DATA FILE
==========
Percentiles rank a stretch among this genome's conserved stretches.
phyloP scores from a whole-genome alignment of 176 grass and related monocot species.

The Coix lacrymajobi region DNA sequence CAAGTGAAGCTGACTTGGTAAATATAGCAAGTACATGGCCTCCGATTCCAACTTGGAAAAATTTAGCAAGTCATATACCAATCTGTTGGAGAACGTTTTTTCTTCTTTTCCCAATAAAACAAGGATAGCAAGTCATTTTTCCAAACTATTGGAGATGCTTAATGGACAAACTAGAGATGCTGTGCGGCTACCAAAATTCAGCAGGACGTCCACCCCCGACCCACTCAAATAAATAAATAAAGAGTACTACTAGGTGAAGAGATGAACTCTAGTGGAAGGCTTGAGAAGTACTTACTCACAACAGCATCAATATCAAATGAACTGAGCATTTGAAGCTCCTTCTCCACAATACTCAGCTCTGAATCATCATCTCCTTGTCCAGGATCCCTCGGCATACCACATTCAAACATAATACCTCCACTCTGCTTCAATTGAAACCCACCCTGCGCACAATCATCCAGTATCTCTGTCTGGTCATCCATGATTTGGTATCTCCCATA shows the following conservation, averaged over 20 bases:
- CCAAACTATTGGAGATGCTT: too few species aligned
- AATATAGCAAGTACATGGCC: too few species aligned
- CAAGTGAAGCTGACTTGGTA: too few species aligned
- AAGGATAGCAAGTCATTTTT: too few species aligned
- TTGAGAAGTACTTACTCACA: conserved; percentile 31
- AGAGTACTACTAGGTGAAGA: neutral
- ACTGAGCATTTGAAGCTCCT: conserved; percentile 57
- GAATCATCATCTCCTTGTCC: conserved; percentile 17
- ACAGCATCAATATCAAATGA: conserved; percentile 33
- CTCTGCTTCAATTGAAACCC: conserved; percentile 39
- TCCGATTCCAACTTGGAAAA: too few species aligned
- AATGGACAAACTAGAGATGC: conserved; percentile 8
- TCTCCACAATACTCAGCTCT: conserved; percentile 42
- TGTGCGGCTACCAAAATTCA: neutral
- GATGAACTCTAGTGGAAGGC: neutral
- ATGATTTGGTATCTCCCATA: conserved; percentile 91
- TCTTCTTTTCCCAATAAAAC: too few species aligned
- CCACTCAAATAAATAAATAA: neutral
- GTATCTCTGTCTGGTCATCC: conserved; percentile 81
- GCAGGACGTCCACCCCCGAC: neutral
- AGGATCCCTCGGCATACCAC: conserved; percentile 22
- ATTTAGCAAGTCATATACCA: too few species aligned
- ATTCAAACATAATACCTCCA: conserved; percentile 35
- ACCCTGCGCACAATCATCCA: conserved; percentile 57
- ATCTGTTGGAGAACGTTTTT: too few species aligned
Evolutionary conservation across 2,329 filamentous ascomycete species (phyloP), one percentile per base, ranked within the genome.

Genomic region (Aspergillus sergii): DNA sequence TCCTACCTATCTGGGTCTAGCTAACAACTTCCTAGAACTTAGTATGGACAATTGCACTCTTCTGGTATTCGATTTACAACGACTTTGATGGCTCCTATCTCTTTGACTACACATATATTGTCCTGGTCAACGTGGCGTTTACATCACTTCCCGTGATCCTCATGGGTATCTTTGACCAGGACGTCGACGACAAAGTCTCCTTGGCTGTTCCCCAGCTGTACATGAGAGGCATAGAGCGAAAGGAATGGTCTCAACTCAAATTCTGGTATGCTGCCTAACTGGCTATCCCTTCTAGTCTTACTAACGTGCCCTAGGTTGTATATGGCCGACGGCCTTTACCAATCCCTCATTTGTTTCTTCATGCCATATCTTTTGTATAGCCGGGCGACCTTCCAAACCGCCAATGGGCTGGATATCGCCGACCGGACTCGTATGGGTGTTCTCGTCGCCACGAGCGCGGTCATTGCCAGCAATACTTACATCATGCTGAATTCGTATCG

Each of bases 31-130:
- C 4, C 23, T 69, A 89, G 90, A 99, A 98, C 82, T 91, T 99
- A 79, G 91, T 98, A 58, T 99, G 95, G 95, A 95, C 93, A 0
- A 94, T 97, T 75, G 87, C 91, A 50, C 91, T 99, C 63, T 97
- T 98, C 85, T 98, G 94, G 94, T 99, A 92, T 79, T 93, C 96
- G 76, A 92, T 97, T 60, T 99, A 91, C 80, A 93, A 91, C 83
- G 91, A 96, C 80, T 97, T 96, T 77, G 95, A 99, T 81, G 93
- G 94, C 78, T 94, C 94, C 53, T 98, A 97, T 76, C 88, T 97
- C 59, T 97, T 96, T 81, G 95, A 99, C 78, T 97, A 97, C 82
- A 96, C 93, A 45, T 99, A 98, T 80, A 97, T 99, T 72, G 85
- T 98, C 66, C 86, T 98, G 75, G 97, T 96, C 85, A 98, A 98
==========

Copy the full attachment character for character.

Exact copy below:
Percentiles rank a stretch among this genome's conserved stretches.
phyloP scores from a whole-genome alignment of 176 grass and related monocot species.

The Coix lacrymajobi region DNA sequence CAAGTGAAGCTGACTTGGTAAATATAGCAAGTACATGGCCTCCGATTCCAACTTGGAAAAATTTAGCAAGTCATATACCAATCTGTTGGAGAACGTTTTTTCTTCTTTTCCCAATAAAACAAGGATAGCAAGTCATTTTTCCAAACTATTGGAGATGCTTAATGGACAAACTAGAGATGCTGTGCGGCTACCAAAATTCAGCAGGACGTCCACCCCCGACCCACTCAAATAAATAAATAAAGAGTACTACTAGGTGAAGAGATGAACTCTAGTGGAAGGCTTGAGAAGTACTTACTCACAACAGCATCAATATCAAATGAACTGAGCATTTGAAGCTCCTTCTCCACAATACTCAGCTCTGAATCATCATCTCCTTGTCCAGGATCCCTCGGCATACCACATTCAAACATAATACCTCCACTCTGCTTCAATTGAAACCCACCCTGCGCACAATCATCCAGTATCTCTGTCTGGTCATCCATGATTTGGTATCTCCCATA shows the following conservation, averaged over 20 bases:
- CCAAACTATTGGAGATGCTT: too few species aligned
- AATATAGCAAGTACATGGCC: too few species aligned
- CAAGTGAAGCTGACTTGGTA: too few species aligned
- AAGGATAGCAAGTCATTTTT: too few species aligned
- TTGAGAAGTACTTACTCACA: conserved; percentile 31
- AGAGTACTACTAGGTGAAGA: neutral
- ACTGAGCATTTGAAGCTCCT: conserved; percentile 57
- GAATCATCATCTCCTTGTCC: conserved; percentile 17
- ACAGCATCAATATCAAATGA: conserved; percentile 33
- CTCTGCTTCAATTGAAACCC: conserved; percentile 39
- TCCGATTCCAACTTGGAAAA: too few species aligned
- AATGGACAAACTAGAGATGC: conserved; percentile 8
- TCTCCACAATACTCAGCTCT: conserved; percentile 42
- TGTGCGGCTACCAAAATTCA: neutral
- GATGAACTCTAGTGGAAGGC: neutral
- ATGATTTGGTATCTCCCATA: conserved; percentile 91
- TCTTCTTTTCCCAATAAAAC: too few species aligned
- CCACTCAAATAAATAAATAA: neutral
- GTATCTCTGTCTGGTCATCC: conserved; percentile 81
- GCAGGACGTCCACCCCCGAC: neutral
- AGGATCCCTCGGCATACCAC: conserved; percentile 22
- ATTTAGCAAGTCATATACCA: too few species aligned
- ATTCAAACATAATACCTCCA: conserved; percentile 35
- ACCCTGCGCACAATCATCCA: conserved; percentile 57
- ATCTGTTGGAGAACGTTTTT: too few species aligned
Evolutionary conservation across 2,329 filamentous ascomycete species (phyloP), one percentile per base, ranked within the genome.

Genomic region (Aspergillus sergii): DNA sequence TCCTACCTATCTGGGTCTAGCTAACAACTTCCTAGAACTTAGTATGGACAATTGCACTCTTCTGGTATTCGATTTACAACGACTTTGATGGCTCCTATCTCTTTGACTACACATATATTGTCCTGGTCAACGTGGCGTTTACATCACTTCCCGTGATCCTCATGGGTATCTTTGACCAGGACGTCGACGACAAAGTCTCCTTGGCTGTTCCCCAGCTGTACATGAGAGGCATAGAGCGAAAGGAATGGTCTCAACTCAAATTCTGGTATGCTGCCTAACTGGCTATCCCTTCTAGTCTTACTAACGTGCCCTAGGTTGTATATGGCCGACGGCCTTTACCAATCCCTCATTTGTTTCTTCATGCCATATCTTTTGTATAGCCGGGCGACCTTCCAAACCGCCAATGGGCTGGATATCGCCGACCGGACTCGTATGGGTGTTCTCGTCGCCACGAGCGCGGTCATTGCCAGCAATACTTACATCATGCTGAATTCGTATCG

Each of bases 31-130:
- C 4, C 23, T 69, A 89, G 90, A 99, A 98, C 82, T 91, T 99
- A 79, G 91, T 98, A 58, T 99, G 95, G 95, A 95, C 93, A 0
- A 94, T 97, T 75, G 87, C 91, A 50, C 91, T 99, C 63, T 97
- T 98, C 85, T 98, G 94, G 94, T 99, A 92, T 79, T 93, C 96
- G 76, A 92, T 97, T 60, T 99, A 91, C 80, A 93, A 91, C 83
- G 91, A 96, C 80, T 97, T 96, T 77, G 95, A 99, T 81, G 93
- G 94, C 78, T 94, C 94, C 53, T 98, A 97, T 76, C 88, T 97
- C 59, T 97, T 96, T 81, G 95, A 99, C 78, T 97, A 97, C 82
- A 96, C 93, A 45, T 99, A 98, T 80, A 97, T 99, T 72, G 85
- T 98, C 66, C 86, T 98, G 75, G 97, T 96, C 85, A 98, A 98